I am in the process of making my annual pilgrimage to the East Coast. While my fantasy would be to travel in a vintage RV of some sort with my dogs and kids, I am driving my Suburban and staying in a Holiday Inn, instead. This year’s trip began with my researching how to transport my ten-week-old puppy, Stormy, during a two day car ride. Based on what I’d read, I put him in a travel crate where he immediately pooped and cried for forty-five minutes until we realized his dilemma. We washed out the crate with bottled water and my son’s T-shirt and finished the first leg of the trip with him and Sunny, my one-year-old, sprawled about the car. While making the drive, I secretly fantasized about joining Sisters on the Fly. It’s an organization I read about in an article by Pete Zimowsky of the Idaho Statesman entitled Camping Guide: Putting An Artsy Touch On Classic Campers.
Sisters on the Fly is a worldwide group of women who renovate vintage campers and travel in them. It is HG-TV goes on the road. I found myself scouting Route 80 for these vintage campers but instead saw regular campers that still fueled my imagination about card-playing family members sitting in back of the camper while they painlessly ate up the miles.
If I weren’t traveling with two puppies, one un-housebroken, I would make my first stop two and a half hours into the trip. Each year I pull off in Elkhart, Indiana, to top off the gas tank, get a snack and visit my favorite museum of all time, The RV Museum and Hall of Fame. If you’ve ever driven on Route 80 through Indiana, you’ve passed this place. I did for years before I finally stopped in to take a look. This is a marvelous, gigantic place filled with RVs from all along the time line in all shapes and sizes. Surprisingly, many of them you can go into, lie on the beds or sit in the driver’s seat, take goofy photos and fantasize about cutting loose and going out onto the open road!
The museum has lovely, clean bathrooms and a so-so gift shop that has potential to be a great gift shop. They just need a clever and interested buyer. I’ll be honest; I skip the Hall of Fame upstairs each time I stop. I have no idea what that’s all about but I could see from downstairs that it’s full of photographic portraits.
Once you enter the showroom, you can watch an RV video and tour the first section that has the really big, newer RVs. This museum would be perfect if they had a showroom filled with the newest and most innovative RVs such as the Mehrzeller camper. These behemoths are fun and cool to go through but the real treat is in the second part of the museum. You enter a giant showroom that has a small “road” that wends among fake trees and campers dating back to the early 1900s. The museum does a great job with props and settings and you can really get a feel for the adventurous spirit of past and present RV enthusiasts.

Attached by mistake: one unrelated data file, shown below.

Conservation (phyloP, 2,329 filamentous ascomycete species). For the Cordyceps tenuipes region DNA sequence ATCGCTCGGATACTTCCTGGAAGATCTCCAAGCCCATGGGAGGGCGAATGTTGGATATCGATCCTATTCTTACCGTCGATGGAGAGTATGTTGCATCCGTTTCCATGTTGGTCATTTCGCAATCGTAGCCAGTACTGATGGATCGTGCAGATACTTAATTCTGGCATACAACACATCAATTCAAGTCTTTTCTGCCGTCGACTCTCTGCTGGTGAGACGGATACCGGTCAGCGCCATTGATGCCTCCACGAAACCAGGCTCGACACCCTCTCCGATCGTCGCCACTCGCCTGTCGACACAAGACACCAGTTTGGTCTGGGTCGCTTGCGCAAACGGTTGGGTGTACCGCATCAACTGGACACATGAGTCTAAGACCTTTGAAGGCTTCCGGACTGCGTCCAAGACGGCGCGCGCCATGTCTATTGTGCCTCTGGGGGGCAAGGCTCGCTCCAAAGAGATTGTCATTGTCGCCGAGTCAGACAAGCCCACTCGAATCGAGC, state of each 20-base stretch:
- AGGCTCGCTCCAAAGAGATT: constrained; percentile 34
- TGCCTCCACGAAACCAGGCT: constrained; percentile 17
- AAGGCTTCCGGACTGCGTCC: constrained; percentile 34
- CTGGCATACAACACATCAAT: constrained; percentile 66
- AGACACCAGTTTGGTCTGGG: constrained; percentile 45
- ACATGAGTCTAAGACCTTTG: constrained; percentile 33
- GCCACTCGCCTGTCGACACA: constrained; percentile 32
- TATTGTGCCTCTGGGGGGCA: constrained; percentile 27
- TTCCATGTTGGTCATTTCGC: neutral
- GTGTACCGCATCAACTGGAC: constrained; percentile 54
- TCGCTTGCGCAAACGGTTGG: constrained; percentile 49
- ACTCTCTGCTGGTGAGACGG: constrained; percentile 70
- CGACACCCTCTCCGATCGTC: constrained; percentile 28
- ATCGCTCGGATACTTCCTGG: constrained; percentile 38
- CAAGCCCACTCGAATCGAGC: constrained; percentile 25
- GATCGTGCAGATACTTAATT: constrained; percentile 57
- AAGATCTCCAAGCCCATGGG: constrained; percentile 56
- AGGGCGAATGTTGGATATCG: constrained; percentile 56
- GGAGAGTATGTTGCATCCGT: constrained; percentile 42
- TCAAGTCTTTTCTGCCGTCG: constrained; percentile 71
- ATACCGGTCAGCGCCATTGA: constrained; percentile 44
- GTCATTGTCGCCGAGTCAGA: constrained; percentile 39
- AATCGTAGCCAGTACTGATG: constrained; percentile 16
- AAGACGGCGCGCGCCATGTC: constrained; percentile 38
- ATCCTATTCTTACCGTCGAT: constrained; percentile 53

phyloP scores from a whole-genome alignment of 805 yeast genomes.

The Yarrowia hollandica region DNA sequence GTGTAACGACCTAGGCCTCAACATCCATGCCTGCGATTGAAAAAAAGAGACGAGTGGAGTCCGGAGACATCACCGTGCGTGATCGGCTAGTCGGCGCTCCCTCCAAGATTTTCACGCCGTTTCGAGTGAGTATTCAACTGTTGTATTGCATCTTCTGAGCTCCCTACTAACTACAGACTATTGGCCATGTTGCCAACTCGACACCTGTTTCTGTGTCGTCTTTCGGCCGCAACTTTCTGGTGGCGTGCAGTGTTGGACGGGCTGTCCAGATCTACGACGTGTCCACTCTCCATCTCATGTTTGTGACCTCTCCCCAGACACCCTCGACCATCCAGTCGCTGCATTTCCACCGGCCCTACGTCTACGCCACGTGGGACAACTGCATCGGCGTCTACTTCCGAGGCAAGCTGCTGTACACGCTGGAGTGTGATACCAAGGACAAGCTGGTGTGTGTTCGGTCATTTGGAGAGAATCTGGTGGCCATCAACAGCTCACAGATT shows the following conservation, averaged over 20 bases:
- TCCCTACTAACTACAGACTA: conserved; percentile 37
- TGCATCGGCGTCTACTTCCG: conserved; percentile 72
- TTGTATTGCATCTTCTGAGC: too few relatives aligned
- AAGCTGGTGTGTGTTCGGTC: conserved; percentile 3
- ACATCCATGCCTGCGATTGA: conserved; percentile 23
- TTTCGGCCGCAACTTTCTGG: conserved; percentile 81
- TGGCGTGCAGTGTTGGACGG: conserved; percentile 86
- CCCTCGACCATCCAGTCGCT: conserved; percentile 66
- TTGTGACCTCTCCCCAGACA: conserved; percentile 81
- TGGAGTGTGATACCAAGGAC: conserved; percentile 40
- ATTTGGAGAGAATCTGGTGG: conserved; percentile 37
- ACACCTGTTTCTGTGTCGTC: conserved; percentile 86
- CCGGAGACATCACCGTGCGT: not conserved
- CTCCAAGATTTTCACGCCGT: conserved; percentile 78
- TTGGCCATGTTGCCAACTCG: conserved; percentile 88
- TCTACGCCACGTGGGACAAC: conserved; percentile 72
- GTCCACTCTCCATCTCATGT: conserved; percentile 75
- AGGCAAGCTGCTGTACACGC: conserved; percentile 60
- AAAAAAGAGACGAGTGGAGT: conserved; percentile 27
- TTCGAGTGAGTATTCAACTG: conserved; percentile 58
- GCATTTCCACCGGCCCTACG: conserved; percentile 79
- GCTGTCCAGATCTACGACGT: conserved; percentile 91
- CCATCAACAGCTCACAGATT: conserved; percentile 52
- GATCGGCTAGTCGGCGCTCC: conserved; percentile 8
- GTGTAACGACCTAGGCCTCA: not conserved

My only personal experience with a camper was in 1968 when my parents rented a pop-up model. My dad nearly lost his thumb getting the thing set up. My mom was sick as a dog before the trip but rallied so that we could get a “camping” experience. It turned out that whatever illness she had, had gone through the family and I really only remember trips in the dark to the communal campground bathroom.
I became more interested in acquiring a camper of some sort after taking a road trip out west with my family last year. A Facebook friend was also traveling with her family in a camper dubbed the Soul Sistah! She and her husband pulled their kids out of school and travelled around the US for seven months. While we had a lovely eleven-day trip traveling in our SUV, I jealously watched their progress in their not-so-reliable home-on-wheels. What a fabulous trip! They now use the Soul Sistah to take weekend jaunts.
I have also been following a former work colleague of mine, Mary, on Facebook. She just retired and bought herself a camper. I gave her a call and asked her what made her take to the open road. She said, “I’d been talking about it for years and doing research. At my retirement party, I was given all kinds of RV stuff (whatever that is). I couldn’t chicken out after all of that!”
I wished I had that option with my crew last week, instead of staying in a sketchy hotel room with a view of the parking lot. I had to dress in the middle of the night to take my puppy out to pee. Mary is enjoying the freedom of traveling around the United States, visiting friends and being independent. When I was speaking with her, she had just arrived in Springfield, OH. She asked me, “Do you know where I am?” No. “This place is gorgeous. I’m stopping here.” She later posted a pic of herself with her Teva-clad feet up, a stainless glass of wine on a little table with some munchies and a gorgeous view. Sigh…
Kathleen Thometz is an artist and writer. She lives with her husband, kids and doodle dogs. You can experience more about her at www.kathleenthometz.com